Depending on geographic location and culture, home can mean a variety of things. For me, home is more than a place to rest my head. Home is where I build memories, where I am surrounded by loved ones, and where I refuel for the next day. Despite of what home means to you, we can agree that our physical home is made possible due to the existence of the planet. From a biological perspective, we only exist because Earth exists. Therefore, as human beings who share the same planet, most of us agree that Earth is going through climate changes. While the cause of climate change is debatable, it is in our best interest to find a common ground that can help us work together to ensure the well-being and prosperity of our shared home. Although I believe that our commonality is stronger than our differences, this letter will present two points in which our perspectives differ.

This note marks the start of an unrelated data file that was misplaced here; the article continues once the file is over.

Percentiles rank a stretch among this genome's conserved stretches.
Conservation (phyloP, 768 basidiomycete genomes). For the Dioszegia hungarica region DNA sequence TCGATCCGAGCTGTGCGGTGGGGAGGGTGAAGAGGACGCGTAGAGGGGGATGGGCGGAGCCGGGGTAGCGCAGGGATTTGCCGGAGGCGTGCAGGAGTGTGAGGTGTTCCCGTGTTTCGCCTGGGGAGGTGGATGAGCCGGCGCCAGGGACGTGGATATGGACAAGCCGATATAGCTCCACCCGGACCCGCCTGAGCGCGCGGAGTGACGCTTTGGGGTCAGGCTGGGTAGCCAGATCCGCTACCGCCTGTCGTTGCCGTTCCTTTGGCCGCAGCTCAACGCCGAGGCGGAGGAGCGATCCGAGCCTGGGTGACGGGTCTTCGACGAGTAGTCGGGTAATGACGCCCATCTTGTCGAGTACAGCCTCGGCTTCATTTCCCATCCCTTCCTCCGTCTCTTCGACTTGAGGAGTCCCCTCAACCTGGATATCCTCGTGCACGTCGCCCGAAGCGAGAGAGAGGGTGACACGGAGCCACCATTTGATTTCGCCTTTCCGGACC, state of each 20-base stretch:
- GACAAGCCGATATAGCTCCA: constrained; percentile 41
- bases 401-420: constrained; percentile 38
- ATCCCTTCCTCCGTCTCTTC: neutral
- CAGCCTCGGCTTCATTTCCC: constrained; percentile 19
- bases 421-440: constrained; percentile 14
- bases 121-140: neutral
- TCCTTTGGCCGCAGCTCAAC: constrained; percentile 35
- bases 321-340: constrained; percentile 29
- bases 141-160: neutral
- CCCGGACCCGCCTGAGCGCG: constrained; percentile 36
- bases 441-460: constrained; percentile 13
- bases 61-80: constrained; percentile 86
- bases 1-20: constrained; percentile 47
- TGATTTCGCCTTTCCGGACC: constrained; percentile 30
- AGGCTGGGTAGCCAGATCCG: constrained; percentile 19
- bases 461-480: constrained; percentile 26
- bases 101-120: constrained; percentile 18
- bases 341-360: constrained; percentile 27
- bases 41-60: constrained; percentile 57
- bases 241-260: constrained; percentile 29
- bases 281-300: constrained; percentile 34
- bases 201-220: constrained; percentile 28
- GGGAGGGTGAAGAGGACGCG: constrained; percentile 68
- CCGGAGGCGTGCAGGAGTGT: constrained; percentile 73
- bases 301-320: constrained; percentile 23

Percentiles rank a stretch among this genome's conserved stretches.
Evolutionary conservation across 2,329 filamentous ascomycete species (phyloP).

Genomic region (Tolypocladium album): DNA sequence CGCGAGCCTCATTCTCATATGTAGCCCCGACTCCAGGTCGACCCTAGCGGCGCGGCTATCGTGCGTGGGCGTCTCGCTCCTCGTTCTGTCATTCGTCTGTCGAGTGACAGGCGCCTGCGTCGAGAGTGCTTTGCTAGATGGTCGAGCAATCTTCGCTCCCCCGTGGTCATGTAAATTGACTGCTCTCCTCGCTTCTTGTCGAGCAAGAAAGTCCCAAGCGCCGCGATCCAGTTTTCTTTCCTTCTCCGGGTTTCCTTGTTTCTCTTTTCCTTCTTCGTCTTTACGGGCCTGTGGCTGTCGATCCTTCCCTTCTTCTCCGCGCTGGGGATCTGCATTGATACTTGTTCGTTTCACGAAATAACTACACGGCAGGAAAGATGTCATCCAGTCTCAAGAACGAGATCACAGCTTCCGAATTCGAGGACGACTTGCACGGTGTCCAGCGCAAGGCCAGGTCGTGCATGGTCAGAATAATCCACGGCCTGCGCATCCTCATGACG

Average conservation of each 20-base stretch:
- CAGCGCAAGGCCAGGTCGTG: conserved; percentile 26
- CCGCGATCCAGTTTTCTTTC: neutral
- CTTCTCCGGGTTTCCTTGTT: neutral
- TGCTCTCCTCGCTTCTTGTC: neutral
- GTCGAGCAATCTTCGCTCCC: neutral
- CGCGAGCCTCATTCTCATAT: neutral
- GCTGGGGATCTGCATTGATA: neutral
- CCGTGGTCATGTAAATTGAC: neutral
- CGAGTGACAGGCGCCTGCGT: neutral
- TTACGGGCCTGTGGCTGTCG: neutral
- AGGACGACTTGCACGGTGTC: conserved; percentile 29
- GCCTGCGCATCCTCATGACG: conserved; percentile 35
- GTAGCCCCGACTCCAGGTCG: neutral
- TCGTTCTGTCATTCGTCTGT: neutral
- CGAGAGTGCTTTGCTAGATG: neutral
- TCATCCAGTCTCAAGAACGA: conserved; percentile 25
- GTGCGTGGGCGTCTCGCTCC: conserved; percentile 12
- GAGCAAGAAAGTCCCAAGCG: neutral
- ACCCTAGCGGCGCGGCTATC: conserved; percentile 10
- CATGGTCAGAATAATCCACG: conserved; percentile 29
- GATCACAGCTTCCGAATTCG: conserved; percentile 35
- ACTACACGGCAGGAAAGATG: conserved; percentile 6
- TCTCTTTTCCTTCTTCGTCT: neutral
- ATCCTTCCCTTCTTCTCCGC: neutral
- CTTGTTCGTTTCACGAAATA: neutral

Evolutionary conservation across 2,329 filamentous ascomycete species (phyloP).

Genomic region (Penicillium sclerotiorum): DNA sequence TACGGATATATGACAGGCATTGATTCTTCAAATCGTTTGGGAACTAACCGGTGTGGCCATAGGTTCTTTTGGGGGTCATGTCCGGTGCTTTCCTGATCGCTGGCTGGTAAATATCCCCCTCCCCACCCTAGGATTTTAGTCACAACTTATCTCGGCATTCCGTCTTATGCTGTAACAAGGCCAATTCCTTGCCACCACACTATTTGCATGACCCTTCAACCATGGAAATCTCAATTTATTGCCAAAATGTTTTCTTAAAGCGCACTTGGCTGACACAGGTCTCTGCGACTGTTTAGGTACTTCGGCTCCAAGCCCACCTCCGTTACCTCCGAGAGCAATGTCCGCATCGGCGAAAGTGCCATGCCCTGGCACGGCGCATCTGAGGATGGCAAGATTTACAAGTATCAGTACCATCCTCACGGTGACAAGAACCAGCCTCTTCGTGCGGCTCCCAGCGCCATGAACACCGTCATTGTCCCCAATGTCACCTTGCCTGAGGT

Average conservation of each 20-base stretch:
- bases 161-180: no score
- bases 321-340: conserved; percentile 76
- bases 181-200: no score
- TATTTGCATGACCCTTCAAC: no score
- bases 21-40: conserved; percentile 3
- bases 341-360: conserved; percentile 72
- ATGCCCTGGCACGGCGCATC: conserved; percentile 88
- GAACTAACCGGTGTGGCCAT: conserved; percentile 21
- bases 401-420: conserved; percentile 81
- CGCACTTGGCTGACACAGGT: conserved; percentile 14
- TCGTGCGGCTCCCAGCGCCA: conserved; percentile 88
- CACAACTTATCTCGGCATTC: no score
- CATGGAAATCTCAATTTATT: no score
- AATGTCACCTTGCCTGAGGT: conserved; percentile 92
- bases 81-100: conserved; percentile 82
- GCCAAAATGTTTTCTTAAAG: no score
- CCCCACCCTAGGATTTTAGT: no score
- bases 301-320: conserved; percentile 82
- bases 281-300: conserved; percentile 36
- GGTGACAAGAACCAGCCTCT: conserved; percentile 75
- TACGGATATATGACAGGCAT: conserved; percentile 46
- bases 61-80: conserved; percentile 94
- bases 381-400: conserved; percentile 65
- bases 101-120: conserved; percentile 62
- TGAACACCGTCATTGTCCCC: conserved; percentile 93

The first opposing perspective doubts that the amount of climate research which has been conducted can help human beings understand how to reduce global climate impacts. I argue that the smallest step towards understanding our environment can add up to a larger understanding of the world. Additionally, the second opposing perspective questions the involvement and financial investment of human beings in addressing climate change issues. I believe that even if we are unsure that expensive or experimental methods will solve climate change problems, it is vital for humanity’s existence to attempt various solutions.